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Chinese student first tested negative for coronavirus in Canada, but later turned up positive, baffling health experts

Though the class of “coronavirus” is one of the most common the world over, the strain that originated from Wuhan, China, and is now spreading across the globe is confounding health researchers and experts.

Case in point: A female student from Wuhan first tested negative after arriving in Canada, but later tested positive, making her the country’s fourth case as of this writing.

The South China Morning Post reported that the woman, a university student in her 20s, recovered quickly, but noted that health officials are nonetheless scrambling still to get ahead of the quickly-moving infection.

The paper noted: 

The female university student in her 20s arrived in Toronto on January 23 from Wuhan, China, the epicenter of the outbreak. Initially asymptomatic, she reported to hospital the next day, where she initially tested negative. A second test at Canada’s National Microbiology Laboratory in Winnipeg, Manitoba, confirmed the case as positive.

“It is clear that we are learning more and more about the coronavirus each day, and our testing procedures are evolving and getting more and more precise,” Ontario’s Chief Medical Officer of Health Dr David Williams said in a statement after a news conference in Toronto, the Post reported.

The Centers for Disease Control and Prevention in the U.S. noted that although strains of coronavirus are common around the world, the current outbreak involves “a novel (new) coronavirus first identified” in Wuhan.

“Coronaviruses are named for the crown-like spikes on their surface. There are four main sub-groupings of coronaviruses, known as alpha, beta, gamma, and delta,” the agency says in an explainer on its website. “Human coronaviruses were first identified in the mid-1960s.”

The agency notes further that it’s common for people the world over to become infected by one of seven types of identified coronaviruses. But, the CDC added, “Sometimes coronaviruses that infect animals can evolve and make people sick and become a new human coronavirus.”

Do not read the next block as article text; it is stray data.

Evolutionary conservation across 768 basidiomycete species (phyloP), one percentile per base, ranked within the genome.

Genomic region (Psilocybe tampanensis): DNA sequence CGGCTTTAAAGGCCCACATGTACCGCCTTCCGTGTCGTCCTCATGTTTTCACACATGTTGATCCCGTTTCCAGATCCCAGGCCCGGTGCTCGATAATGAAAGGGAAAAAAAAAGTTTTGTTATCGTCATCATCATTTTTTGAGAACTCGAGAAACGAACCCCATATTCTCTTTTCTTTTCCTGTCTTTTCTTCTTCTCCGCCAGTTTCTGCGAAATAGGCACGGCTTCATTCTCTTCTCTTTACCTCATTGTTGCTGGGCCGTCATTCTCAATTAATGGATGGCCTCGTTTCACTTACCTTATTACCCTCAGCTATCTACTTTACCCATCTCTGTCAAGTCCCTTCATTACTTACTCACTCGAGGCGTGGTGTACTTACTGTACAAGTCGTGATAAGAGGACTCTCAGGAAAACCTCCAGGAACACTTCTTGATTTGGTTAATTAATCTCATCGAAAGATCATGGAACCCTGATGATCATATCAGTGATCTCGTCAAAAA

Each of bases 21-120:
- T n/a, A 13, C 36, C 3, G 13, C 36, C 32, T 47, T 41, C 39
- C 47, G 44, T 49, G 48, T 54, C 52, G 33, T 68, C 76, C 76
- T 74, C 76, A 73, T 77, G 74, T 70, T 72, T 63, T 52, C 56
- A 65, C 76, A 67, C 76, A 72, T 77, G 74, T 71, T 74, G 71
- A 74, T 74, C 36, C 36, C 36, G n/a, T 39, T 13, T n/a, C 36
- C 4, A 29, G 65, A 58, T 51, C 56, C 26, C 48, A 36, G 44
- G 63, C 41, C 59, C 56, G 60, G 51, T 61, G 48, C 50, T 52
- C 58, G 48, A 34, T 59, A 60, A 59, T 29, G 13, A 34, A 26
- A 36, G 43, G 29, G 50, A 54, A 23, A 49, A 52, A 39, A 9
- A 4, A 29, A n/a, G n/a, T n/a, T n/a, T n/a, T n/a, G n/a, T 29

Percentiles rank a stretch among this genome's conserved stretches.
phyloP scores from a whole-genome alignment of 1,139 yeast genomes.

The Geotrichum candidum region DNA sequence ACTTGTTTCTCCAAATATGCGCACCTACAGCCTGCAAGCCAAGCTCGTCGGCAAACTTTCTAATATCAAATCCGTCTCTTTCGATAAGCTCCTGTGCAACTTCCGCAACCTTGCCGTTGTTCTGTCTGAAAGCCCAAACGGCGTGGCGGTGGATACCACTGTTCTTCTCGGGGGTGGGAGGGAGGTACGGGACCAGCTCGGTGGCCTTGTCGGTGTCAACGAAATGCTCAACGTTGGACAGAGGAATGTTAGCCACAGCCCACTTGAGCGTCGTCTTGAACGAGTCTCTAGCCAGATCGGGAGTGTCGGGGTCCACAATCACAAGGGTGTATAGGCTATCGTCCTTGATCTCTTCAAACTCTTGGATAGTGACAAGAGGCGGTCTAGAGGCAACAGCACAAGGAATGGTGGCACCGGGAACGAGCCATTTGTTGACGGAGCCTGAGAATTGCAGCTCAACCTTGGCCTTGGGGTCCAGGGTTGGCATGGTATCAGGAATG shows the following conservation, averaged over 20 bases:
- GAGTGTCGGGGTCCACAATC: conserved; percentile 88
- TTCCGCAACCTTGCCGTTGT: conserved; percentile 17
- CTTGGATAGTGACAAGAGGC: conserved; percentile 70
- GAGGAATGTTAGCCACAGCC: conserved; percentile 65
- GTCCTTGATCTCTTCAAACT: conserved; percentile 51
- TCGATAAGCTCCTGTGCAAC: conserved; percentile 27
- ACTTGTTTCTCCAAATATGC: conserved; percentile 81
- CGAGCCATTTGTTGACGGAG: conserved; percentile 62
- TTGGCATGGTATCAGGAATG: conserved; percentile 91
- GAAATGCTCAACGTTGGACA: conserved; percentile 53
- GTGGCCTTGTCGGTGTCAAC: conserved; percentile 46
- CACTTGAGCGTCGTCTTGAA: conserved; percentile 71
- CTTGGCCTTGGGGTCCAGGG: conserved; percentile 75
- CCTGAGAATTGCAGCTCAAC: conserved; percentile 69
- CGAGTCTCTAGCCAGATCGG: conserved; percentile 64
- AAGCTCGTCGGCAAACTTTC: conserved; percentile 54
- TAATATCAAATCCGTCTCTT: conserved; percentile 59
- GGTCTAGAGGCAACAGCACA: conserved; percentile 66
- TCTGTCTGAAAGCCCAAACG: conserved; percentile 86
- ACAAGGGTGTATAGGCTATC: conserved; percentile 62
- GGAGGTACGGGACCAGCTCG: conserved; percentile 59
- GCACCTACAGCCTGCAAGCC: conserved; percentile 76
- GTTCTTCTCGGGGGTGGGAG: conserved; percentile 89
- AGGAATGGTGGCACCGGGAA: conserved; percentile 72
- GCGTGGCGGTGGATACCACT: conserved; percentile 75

Set to ‘go global’

The SARS (Severe Acute Respiratory Syndrome) virus was one such virus that infected animals first and then evolved, spreading to humans. 

“SARS coronavirus (SARS-CoV) – virus identified in 2003. SARS-CoV is thought to be an animal virus from an as-yet-uncertain animal reservoir, perhaps bats, that spread to other animals (civet cats) and first infected humans in the Guangdong province of southern China in 2002,” the World Health Organization reported on its website. The agency noted that SARS spread to 26 countries resulting in more than 8,000 cases — fewer than the current coronavirus epidemic. 

It’s not clear whether the virus linked to the current outbreak in Wuhan originated in animals, but researchers are continuing to study the cause.

Meanwhile, as the South China Morning Post noted further, health experts have said there’s no “hard evidence” that someone without any symptoms of the disease is actually infectious, though some health agencies have reported that. That said, there is still much that is unknown about the infection and how it truly is spread.

Other viruses, like the influenza virus common to the United States, can be spread from person to person. That could be why the WHO has warned, according to Natural News founder Mike Adams, the Health Ranger, that the coronavirus is a pandemic set to go global.

He writes: 

With an 8th coronavirus infection patient now confirmed in the United States, the coronavirus pandemic looks on track to break containment in multiple countries and become a global pandemic.

That’s probably why today, the World Health Organization issued an urgent warning to the countries of the world, urging nations “to be ready for a domestic outbreak” of the coronavirus. This statement was issued by WHO official Geuden Galea, speaking to the Associated Press.

Separately, the medical journal The Lancet warned, “Independent self-sustaining outbreaks in major cities globally could become inevitable because of substantial exportation of presymptomatic cases and in the absence of large-scale public health interventions.”

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